‘Superfood’ is a popular buzzword. Whether the latest fad is imitating Native American corn preparation techniques or eating way too many bananas, most superfoods are just another failed silver bullet, disappointing everyone that bought into the hype in hopes of discovering a shortcut.
The Examine.com editors have come up with a short list of foods that may actually qualify as superfoods, based on existing evidence.
Older people can take dark berry supplements or eat dark berries to improve memory. Though the mechanism behind this effect – increasing a growth factor called BDNF – could potentially work for young people as well, more research is needed to confirm this effect.
Studies suggest supplementing spirulina can increase bile acid blood levels, a characteristic of Gilbert’s Syndrome. People with Gilbert’s Syndrome are at lower risk for diabetes and obesity, as well as cardiovascular and neurological disease. Animal research suggests spirulina may also be neuroprotective, but studies on people are needed to confirm this effect.
Unfortunately, spirulina is the worst-tasting supplement on this list.
Nitrates also improves blood flow by dilating blood vessels. Eating nitrate sources daily will help lower blood pressure over time.
Avoiding fads and hype will save you money in the long run. Instead of looking for a shortcut, pick a couple real superfoods to add to your diet, and slowly make changes to your lifestyle habits over time.
If Examine.com was a dog, we'd be entering our adult phase now. And that's exactly how we feel.
Four years ago, we launched with little fanfare. Unlike most Internet organizations today, we didn't plan a massive "launch party" or have influencers trumpeting about how we were gonna change the game. That's just not our style.
We went live, and we focused on what we did best - research. Looking at the evidence. Selling you nothing but the truth.
From day one, we've seen this as a partnership of responsibility. We've stayed independent (no advertising, no sponsorship, no donations ever) to earn your trust, and you guys have supported us more than most organizations can dream of.
Just a few weeks ago, we announced that we hit 1,000,000 visitors in a month. That's all been driven by your word of mouth - with over 15,000 tweets and over 250,000 Facebook likes, you guys have spread the word.
You've helped us battle terrible headlines, exposed people plagiarizing our research, and helped us be financially independent so we can focus on what we do best -- producing quality unbiased research.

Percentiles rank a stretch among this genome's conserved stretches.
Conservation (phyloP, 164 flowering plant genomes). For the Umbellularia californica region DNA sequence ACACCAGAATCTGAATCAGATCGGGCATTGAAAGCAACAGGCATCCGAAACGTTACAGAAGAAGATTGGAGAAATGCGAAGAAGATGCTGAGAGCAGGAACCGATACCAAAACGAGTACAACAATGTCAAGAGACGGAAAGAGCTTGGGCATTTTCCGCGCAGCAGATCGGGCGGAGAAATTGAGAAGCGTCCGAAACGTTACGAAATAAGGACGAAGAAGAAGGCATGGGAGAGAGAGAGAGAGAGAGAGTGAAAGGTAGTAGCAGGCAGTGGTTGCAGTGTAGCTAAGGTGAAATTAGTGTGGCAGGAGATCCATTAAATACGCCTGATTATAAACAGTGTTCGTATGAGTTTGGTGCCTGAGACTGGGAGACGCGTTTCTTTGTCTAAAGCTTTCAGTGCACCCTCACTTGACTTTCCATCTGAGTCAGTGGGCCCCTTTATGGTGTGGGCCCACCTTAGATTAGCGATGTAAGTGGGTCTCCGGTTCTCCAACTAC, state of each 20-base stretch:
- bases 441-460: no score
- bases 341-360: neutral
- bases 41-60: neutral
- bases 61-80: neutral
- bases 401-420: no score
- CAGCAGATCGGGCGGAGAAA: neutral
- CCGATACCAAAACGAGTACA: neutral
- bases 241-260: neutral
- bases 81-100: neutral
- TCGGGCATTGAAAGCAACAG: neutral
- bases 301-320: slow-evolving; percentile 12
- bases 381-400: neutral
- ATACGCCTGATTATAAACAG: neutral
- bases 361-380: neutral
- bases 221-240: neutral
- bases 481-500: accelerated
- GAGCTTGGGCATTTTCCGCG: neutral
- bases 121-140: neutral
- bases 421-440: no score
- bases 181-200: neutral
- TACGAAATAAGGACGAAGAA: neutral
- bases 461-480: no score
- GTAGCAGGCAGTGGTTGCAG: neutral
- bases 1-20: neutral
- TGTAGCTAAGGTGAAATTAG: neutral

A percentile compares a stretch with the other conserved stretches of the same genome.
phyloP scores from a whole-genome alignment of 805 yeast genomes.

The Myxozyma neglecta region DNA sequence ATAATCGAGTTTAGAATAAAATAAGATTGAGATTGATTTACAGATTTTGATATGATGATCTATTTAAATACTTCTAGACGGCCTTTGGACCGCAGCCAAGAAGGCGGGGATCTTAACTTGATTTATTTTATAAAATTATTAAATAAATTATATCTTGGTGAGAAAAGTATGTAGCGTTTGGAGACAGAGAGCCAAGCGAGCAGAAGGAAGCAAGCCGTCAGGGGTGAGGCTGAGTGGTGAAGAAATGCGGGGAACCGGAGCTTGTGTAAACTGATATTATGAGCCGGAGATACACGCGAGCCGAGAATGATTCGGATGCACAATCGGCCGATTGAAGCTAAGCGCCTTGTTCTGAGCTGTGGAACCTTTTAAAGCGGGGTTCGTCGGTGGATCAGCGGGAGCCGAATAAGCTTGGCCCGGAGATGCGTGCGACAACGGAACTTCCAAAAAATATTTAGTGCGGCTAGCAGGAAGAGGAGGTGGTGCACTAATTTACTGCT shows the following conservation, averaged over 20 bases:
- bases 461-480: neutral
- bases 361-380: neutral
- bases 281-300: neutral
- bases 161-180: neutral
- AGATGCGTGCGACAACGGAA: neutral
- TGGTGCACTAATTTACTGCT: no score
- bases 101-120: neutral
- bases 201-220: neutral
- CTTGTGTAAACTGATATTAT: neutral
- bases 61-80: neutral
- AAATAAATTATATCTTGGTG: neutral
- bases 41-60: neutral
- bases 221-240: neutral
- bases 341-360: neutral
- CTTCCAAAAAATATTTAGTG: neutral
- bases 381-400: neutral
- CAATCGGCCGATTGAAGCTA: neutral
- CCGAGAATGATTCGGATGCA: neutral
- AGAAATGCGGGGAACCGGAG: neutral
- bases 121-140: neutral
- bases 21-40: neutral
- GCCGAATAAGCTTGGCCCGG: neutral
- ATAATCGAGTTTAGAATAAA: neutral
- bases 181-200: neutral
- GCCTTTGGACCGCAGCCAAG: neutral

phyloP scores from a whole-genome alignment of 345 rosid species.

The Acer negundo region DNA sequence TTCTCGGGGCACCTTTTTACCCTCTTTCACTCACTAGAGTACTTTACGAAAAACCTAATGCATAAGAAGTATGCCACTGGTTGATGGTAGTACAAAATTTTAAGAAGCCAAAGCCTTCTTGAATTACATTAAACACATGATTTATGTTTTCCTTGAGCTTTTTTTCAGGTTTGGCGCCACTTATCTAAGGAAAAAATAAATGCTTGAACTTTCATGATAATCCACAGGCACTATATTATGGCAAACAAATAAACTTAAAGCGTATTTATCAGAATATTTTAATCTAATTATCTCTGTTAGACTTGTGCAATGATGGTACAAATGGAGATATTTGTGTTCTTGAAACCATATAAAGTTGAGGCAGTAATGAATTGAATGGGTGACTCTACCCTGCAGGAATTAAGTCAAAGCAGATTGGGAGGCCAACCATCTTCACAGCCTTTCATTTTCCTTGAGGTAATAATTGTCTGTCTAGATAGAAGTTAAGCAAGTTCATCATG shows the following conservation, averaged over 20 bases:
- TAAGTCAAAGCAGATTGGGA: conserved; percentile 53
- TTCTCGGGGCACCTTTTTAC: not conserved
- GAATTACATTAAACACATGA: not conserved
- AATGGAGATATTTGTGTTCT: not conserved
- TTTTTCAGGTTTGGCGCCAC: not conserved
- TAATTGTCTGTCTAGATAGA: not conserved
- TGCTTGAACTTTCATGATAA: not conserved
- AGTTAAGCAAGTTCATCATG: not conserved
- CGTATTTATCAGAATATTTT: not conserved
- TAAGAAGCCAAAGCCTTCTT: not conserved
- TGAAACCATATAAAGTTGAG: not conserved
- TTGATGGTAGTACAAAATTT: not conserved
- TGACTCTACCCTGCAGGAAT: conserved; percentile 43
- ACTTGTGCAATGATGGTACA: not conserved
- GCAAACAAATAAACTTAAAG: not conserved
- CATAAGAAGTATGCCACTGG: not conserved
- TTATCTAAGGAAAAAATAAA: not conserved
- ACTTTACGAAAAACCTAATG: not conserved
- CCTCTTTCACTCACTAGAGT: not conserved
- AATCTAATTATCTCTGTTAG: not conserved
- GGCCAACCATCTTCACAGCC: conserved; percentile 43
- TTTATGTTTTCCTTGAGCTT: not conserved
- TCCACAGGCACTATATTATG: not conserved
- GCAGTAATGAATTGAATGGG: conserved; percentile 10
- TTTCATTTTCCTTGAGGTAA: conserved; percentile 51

At the start of this blog post, I mentioned how we feel like we're entering our adult phase now. We have over 25 experts contributing to various parts of Examine.com and our Examine.com Research Digest. Next month we're going to put out a call for more experts. But for now...
As a way of thanking everyone for their immense support, we're having a quick 60-hour sale. Our Stack Guides (for the layperson), our Supplement-Goals Reference (for the enthusiast), and our Examine.com Research Digest (for the professional) are all on sale until Thursday midnight EST.
And to make this sale extra juicy, everything is on sale from their original price. That means up to 40% off.
In the world of supplements, you can find an endless array of shelves promising everything from muscle growth to pain management to libido enhancers. Although the industry caters to all walks of life, there seems to be a shift in marketing (and research funding) towards supplements that focus less on aesthetics (muscle building or hair growth), and more on health goals such as depression and pain alleviation.
With spring approaching and as people start exercising more, a lot more of our readers have been asking us specifically about joint health supplements. So here’s a quick overview of some of the most popular supplements in the market, and a potentially promising one.
There are four main groups of people who belong in this particular niche:
When it comes to dietary supplements however, research for joint pain among the aging and the obese is quite common meanwhile research for stress-related joint pain in athletes and laborers remains limited.